Reanalysis of objects has offered for the first time a very tentative Roman date for the West Plean Homestead
As part of an ongoing review of the Late Prehistoric Settlement remains of the Forth Valley by Murray Cook in his role as Stirling Council’s Archaeologist, a reanalysis of the West Plean Homestead object assemblage (excavated by Kenneth Steer in the 1950s) was undertaken by Gemma Cruickshanks and Fraser Hunter of the National Museums of Scotland. West Plean Homestead comprises a timber roundhouse surrounded by a palisade and ditch, the remains of which are still upstanding.
The Forth Valley is famously home to the densest concentration of Southern Brochs in Scotland (between four and six), which are later than their northern counterparts and appear to be connected with Roman period exchange across the pinch point of the Forth Valley at Stirling. The review to date has revealed a considerably denser volume of contemporary and potentially contemporary sites (around 40) and much greater architectural variation (brochs, duns, souterrains, forts and timber palisaded enclosures). It seems likely that the presence of the Roman Empire first to the north of the Forth and then to the immediate south, may have increased the volume of exchange and thus of conspicuous consumption amongst native societies in the Forth Valley during the 1st and 2nd centuries AD. One expression of this conspicuous consumption appears to have been through architectural variation.
This reanalysis made three new key observations. Firstly, the assemblage is dominated by roughouts for objects (ten out of eighteen were unfinished), suggesting that they were made on site. Indeed, the unfinished quern comprises around half of a schist upper stone, broken through the perforation. A lack of any wear traces on the grinding surface indicates the quern had not been used and may have broken during perforation. Unfinished querns are notably uncommon.
Secondly, a possible gaming piece was identified. This comprised a thin slate disc (illustrated below: X.HD 1781) which has seen a small amount of shaping. Evidence of gaming is rare in Scotland until the Roman Iron Age, making this a potentially significant find for understanding the dating of the site.
Thirdly, the reanalysis identified three struck flints which were not commented upon in the published report: two flint flakes and a pitchstone flake. They are not mentioned by Steer, so their context of discovery is unknown, though presumably from residual activity prior to the Iron Age settlement. While not diagnostic in form, the presence of pitchstone so far from Arran suggests a Late Neolithic or later date for that piece (Hugo Anderson-Whymark, pers. comm.).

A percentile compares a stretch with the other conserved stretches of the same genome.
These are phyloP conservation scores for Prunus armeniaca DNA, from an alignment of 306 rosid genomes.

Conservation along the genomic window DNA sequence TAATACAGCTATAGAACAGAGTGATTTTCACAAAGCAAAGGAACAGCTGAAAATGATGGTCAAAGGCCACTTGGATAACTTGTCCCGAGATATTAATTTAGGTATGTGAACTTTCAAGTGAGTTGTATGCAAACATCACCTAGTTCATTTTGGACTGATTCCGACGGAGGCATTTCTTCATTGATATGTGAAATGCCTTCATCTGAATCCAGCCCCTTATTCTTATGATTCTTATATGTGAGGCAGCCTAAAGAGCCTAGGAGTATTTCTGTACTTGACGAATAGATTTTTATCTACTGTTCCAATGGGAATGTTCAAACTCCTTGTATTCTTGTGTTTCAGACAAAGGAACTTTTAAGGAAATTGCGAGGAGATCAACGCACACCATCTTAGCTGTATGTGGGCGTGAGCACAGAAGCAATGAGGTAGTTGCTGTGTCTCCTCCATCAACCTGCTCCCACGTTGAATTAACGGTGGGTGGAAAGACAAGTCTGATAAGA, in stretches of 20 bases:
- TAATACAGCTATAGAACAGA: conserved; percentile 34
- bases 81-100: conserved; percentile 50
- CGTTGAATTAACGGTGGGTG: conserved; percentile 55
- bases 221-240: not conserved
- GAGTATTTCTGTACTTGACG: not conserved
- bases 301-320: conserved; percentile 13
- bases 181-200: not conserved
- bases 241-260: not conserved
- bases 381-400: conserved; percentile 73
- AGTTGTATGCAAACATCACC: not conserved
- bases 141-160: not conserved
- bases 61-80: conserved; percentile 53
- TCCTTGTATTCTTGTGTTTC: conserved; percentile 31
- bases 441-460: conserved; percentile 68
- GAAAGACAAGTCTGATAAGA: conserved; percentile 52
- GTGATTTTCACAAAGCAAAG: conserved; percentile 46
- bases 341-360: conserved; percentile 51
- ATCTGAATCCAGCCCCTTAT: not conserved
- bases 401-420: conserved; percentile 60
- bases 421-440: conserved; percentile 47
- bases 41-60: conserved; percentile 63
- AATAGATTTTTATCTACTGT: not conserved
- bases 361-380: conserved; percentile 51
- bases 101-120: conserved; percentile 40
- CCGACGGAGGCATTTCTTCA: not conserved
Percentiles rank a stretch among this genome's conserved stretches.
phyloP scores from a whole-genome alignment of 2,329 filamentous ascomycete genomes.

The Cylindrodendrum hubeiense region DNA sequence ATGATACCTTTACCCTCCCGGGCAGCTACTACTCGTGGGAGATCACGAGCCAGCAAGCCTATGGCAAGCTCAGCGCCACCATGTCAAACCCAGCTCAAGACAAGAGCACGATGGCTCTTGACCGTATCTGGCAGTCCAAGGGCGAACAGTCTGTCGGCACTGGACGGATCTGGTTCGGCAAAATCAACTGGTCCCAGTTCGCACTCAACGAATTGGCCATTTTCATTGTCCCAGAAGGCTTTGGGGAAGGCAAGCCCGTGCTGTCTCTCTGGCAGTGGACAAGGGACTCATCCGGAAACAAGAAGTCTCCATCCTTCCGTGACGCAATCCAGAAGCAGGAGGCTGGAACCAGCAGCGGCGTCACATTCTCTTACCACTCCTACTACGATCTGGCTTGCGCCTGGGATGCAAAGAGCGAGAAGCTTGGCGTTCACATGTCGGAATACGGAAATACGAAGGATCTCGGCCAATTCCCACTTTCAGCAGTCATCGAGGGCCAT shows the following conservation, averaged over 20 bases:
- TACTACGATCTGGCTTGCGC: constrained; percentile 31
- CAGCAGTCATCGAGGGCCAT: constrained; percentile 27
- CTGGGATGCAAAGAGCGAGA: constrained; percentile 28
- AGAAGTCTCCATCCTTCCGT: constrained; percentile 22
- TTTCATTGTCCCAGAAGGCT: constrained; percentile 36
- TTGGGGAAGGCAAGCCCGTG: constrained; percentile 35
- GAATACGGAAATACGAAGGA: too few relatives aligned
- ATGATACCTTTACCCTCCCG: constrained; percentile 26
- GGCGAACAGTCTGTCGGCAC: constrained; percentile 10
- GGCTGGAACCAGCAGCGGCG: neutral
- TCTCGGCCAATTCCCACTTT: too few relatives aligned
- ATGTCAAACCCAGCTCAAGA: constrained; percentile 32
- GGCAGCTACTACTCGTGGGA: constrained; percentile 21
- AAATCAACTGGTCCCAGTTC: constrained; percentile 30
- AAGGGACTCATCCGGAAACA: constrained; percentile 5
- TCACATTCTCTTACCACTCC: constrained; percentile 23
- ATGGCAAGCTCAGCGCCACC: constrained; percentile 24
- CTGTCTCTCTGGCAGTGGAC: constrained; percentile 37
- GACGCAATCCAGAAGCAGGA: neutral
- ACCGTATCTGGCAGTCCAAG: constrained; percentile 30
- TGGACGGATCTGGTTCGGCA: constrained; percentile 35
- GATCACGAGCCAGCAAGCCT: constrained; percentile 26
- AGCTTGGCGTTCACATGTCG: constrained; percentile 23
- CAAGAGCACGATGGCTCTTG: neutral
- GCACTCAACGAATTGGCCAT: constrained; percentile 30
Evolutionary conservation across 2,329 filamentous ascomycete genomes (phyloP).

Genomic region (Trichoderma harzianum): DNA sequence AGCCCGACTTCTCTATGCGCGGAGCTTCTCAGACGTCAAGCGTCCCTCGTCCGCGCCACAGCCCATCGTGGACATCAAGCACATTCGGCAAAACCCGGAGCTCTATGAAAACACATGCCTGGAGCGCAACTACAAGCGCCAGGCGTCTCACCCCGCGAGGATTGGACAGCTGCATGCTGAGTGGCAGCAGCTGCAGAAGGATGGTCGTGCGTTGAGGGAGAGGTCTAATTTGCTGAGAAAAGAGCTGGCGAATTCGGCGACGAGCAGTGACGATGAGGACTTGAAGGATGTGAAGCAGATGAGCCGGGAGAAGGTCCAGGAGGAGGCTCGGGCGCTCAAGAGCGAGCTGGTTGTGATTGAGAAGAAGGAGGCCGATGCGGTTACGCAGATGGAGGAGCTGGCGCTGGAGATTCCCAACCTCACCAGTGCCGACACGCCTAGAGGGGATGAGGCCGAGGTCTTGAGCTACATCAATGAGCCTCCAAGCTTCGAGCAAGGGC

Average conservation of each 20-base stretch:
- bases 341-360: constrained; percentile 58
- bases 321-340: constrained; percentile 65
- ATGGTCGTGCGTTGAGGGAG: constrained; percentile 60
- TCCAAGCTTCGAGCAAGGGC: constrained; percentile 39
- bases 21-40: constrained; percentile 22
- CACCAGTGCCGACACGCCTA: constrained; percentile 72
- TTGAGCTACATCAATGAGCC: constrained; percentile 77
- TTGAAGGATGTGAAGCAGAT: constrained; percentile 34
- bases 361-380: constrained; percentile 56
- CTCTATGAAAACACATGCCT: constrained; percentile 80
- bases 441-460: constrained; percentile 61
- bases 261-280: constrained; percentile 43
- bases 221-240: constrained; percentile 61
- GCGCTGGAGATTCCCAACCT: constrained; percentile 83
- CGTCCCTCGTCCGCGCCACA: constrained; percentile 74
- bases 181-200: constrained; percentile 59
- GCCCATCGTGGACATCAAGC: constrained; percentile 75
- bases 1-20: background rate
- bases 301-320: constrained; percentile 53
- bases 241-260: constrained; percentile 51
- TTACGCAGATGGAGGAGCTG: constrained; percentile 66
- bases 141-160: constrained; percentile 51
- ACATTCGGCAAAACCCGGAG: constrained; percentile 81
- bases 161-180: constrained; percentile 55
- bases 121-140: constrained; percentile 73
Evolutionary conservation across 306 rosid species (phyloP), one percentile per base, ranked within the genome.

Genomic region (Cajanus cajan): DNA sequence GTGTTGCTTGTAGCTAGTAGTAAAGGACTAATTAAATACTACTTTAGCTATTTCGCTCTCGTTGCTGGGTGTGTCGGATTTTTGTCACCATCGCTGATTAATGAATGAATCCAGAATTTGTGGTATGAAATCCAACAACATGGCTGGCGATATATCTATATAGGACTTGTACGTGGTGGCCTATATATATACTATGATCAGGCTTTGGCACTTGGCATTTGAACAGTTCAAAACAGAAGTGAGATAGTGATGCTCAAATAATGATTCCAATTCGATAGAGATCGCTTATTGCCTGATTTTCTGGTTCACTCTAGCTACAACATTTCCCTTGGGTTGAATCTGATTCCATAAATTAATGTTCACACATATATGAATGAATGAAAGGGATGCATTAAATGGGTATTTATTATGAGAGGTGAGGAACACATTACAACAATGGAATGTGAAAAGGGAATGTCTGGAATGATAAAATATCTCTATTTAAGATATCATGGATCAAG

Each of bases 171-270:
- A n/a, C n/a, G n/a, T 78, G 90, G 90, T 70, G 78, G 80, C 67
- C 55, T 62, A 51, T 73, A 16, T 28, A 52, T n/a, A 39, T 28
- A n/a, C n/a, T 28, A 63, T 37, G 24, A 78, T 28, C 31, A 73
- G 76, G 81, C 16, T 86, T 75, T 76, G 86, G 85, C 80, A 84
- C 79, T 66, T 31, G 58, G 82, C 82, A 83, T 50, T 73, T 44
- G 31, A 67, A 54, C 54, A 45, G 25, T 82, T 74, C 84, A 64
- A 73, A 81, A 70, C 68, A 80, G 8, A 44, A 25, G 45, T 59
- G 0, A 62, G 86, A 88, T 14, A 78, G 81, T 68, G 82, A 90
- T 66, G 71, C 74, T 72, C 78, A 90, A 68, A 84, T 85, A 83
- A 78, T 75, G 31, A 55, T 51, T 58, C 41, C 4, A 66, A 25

The opportunity was also taken to redraw a finely-shaped sandstone lamp with a crudely incised line around the rim exterior (illustrated below: X.HD 1766), the only decorated item from the site. Such lamps are a classic Scottish Iron Age artefact, particularly in north-east Scotland; indeed, the West Plean find prompted the first modern review of the type. A recent survey of examples in National Museums Scotland collections by Hunter and Cruickshank confirmed the frequency of burning or sooting, with a prevalence of soot around the rim, particularly opposite the handle (though no sooting is present on the West Plean lamp). Parallels with post-Medieval metal ‘crusie’ lamps in the Scottish vernacular tradition suggest the wick rested over the edge opposite the handle to prevent hands being burnt. Similar lamps have been found on other Iron Age sites in Stirling, including a handle and part of a bowl from Fairy Knowe and an unusual small, burnt mudstone example from Torwood.
The reanalysis has offered for the first time a very tentative date for the West Plean Homestead, possibly in the Roman Iron Age, making it potentially contemporary with Fairy Knowe and Leckie brochs, though this remains unproven. What the nature of the relationship between these two classes of site (brochs and timber roundhouses) is uncertain but it does seem likely that it may have been hierarchical. It may be that the occupants of more impressive stone sites, like Leckie mediated the exchange relationship with the Romans. The presence/absence/volume of high status goods, including Roman imports may reflect the relative positions of individual households in their hierarchy, thus the West Plean occupants are likely to have been lower down.
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